Telehealth – Medicare Changes and Tools to Get Started

March 24, 2020 By: Ken Magness

Telehealth

As we work our way up the COVID-19 curve and expect confirmed cases to rapidly increase, healthcare providers are looking at telehealth in an effort to keep patients in their homes.

In an attempt to keep you informed, we wanted to provide some basic information on Medicare changes regarding telehealth. For up-to-the-minute updates, visit the Center for Connected Health Policy documents for all state-related actions around COVID-19.

Here are some of the Medicare changes and what they mean:

‘Originating Site’ Restrictions Lifted

An originating site is the location where a Medicare patient receives telehealth services. With some exceptions, prior to the waiver, Medicare eligible originating sites were defined as the following facilities:

-  Provider offices
-  Hospitals
-  Critical access hospitals
-  Rural health clinics
-  Federally qualified health centers
-  Skilled nursing facilities
-  Community mental health centers
-  Hospital-based or critical access hospital-based renal dialysis center

Under the new emergency declaration and waivers, a patient’s home (or any location) is now an eligible originating site.

 

‘Place of Service’ Coding

The claim’s Place of Service should be billed as 02-Telehealth to indicate that the billed service is a professional telehealth visit from a distant site.

 

‘Established Relationship’ Requirement Removed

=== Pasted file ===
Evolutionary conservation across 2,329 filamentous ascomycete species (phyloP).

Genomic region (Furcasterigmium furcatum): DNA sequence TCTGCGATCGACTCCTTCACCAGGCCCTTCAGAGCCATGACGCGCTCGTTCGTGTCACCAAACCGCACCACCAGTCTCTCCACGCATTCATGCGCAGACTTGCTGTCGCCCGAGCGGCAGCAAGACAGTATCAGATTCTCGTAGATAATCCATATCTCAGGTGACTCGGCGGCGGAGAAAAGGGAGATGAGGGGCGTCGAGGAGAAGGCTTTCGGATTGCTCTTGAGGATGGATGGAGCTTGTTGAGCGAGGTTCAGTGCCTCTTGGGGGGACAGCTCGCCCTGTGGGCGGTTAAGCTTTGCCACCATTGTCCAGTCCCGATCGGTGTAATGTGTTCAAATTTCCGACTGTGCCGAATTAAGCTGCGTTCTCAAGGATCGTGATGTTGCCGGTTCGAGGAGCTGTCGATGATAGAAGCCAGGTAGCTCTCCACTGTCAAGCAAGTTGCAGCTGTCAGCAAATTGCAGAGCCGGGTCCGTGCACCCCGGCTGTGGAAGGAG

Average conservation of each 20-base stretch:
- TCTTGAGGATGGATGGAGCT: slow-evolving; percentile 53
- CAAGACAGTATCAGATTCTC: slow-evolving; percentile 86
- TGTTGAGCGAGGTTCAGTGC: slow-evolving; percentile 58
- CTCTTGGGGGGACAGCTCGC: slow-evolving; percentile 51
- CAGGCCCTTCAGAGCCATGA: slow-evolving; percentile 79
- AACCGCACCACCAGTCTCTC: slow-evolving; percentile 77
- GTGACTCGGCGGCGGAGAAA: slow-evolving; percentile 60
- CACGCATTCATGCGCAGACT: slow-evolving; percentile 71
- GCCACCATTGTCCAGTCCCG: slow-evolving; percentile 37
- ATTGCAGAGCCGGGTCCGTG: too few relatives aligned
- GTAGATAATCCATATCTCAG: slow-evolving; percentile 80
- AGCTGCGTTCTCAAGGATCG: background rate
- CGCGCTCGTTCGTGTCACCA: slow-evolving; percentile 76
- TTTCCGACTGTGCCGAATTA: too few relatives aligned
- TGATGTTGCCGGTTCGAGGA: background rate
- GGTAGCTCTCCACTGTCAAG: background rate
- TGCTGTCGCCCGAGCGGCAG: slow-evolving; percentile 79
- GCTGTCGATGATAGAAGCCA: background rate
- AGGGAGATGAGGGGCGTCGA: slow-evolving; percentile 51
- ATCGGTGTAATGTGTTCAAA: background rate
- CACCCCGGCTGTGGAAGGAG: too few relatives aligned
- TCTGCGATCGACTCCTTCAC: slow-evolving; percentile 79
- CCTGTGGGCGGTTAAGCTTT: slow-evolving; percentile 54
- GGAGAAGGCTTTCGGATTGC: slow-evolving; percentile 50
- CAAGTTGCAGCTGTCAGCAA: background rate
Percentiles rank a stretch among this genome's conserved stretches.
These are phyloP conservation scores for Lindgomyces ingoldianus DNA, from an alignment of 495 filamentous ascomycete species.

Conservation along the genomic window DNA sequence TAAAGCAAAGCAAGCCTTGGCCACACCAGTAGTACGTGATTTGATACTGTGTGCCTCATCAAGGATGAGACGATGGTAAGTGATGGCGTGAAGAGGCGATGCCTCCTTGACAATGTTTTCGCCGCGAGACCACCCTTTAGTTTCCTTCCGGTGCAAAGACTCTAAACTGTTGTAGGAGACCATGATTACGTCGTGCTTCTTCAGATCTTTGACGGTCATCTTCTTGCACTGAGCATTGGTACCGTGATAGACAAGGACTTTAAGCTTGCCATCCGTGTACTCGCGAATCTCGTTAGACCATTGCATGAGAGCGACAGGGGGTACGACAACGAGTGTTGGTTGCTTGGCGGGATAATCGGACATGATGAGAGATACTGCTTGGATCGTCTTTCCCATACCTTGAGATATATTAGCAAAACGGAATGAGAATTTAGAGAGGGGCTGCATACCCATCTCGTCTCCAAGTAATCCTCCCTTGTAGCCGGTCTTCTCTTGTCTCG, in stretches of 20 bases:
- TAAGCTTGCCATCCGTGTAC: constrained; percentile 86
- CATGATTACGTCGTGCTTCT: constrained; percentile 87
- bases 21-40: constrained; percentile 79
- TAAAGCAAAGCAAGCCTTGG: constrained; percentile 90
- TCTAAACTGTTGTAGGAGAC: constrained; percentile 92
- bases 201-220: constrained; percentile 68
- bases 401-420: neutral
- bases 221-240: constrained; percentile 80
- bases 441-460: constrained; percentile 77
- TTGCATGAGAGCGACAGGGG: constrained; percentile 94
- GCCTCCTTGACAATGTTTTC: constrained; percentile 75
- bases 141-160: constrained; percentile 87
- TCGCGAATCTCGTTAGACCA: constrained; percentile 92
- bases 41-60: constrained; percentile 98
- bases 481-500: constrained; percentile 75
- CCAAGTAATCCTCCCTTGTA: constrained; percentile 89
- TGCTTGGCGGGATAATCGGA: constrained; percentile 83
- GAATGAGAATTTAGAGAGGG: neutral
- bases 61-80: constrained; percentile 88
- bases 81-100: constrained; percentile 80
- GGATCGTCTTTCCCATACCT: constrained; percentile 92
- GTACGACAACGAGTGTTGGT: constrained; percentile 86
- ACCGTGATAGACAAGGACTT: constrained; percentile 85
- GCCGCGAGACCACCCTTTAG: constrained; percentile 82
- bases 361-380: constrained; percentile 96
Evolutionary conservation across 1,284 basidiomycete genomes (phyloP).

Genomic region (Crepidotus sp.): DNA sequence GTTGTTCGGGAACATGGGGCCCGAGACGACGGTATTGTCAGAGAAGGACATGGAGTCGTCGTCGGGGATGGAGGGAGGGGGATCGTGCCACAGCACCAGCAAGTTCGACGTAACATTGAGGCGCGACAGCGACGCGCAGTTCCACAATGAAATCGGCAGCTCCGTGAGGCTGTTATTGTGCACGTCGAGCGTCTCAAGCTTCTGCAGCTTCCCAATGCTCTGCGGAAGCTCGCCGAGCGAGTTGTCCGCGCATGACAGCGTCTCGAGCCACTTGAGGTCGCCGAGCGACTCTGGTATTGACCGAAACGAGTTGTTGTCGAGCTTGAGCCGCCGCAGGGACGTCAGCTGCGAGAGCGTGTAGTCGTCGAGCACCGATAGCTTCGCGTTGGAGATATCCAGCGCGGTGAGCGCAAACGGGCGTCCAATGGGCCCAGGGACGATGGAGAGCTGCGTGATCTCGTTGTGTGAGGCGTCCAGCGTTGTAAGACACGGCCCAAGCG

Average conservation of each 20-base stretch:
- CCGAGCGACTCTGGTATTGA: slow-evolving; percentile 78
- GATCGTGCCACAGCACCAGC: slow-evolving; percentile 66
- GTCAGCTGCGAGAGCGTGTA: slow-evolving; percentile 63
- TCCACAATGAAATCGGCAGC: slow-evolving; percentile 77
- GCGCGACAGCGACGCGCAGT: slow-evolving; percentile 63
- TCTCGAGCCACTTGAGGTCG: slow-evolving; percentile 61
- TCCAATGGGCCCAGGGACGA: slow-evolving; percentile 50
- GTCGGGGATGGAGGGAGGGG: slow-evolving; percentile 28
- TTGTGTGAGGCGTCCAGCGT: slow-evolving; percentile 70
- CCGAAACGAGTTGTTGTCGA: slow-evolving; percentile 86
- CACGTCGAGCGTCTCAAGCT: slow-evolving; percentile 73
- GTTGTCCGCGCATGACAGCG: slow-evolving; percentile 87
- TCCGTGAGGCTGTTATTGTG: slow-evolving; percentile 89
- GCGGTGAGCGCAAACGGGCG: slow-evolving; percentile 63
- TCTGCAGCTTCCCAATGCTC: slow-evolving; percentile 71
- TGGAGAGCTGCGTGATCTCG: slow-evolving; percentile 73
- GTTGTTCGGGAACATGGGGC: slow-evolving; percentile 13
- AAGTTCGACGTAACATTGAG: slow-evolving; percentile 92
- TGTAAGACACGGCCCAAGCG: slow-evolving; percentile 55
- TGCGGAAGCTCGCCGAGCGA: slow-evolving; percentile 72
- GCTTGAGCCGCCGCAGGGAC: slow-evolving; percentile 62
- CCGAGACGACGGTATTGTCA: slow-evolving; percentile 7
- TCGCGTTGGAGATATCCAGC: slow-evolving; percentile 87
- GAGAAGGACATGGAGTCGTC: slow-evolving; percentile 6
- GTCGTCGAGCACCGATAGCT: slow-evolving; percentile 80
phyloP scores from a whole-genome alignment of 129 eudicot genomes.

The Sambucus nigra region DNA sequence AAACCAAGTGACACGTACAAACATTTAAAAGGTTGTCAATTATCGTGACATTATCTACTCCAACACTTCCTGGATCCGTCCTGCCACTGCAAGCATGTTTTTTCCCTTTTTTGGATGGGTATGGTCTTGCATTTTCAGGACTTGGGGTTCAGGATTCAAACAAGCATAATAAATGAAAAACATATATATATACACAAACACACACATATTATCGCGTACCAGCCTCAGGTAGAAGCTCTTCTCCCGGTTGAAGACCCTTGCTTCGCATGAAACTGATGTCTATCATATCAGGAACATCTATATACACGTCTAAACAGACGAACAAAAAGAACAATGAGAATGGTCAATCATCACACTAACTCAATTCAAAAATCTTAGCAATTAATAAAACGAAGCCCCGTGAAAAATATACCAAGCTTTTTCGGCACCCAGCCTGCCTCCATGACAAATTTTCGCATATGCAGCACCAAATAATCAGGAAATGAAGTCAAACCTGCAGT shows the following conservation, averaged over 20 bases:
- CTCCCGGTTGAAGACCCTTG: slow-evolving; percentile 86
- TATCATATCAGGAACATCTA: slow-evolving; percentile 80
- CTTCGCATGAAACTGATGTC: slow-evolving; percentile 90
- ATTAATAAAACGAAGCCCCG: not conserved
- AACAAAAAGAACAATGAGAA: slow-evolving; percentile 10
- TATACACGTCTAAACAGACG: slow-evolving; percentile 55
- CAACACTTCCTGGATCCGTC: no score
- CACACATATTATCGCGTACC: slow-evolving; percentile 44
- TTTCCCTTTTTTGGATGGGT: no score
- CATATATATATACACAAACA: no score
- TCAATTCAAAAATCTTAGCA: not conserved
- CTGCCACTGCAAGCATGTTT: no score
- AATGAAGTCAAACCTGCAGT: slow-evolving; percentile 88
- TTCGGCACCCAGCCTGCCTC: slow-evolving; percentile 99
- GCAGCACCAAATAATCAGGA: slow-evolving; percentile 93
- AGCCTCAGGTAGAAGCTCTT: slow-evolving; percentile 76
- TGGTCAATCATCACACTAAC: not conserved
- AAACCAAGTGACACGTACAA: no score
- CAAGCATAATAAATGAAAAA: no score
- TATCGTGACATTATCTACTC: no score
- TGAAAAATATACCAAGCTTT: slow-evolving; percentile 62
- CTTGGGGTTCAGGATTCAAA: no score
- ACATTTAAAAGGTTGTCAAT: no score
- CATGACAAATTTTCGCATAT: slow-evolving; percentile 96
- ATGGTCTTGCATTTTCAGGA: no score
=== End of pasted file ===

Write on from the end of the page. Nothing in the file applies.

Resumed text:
Previously, an established patient/provider relationship was required when billing for telehealth. Under the new emergency declaration and waivers, an established patient/provider relationship is no longer required.

 

Tools to Start Telehealth Services

You should first check with your EHR/PM system to determine if they have an integrated telehealth solution. 

If they don’t have a recommended solution or you want to start immediately, Zoom is a HIPAA-compliant platform that providers can begin using TODAY to see patients via telehealth.

 

How to Engage Patients

The concept of telehealth is relatively new to patients, so it’s important to have a strong patient engagement strategy to create awareness and adoption of your services.  This strategy should include mass patient broadcasting, patient portal communications, online scheduling, etc.

 

By implementing telehealth and strong patient engagement, your facility can find opportunities to avoid cancellations and bring in additional revenue while complying with stay-at-home/social distancing orders.

We hope you are all well and stay well.

Ken MagnessKen Magness is a focused healthcare professional with more than a decade of experience in helping clients understand the true value of automation in the revenue cycle management process. As the Strategic Initiatives Leader at Quadax, Ken and his team are passionate about connecting with healthcare providers to help them create and leverage the appropriate technology solutions to optimize the revenue cycle process and improve the experience of their patients and staff.

 

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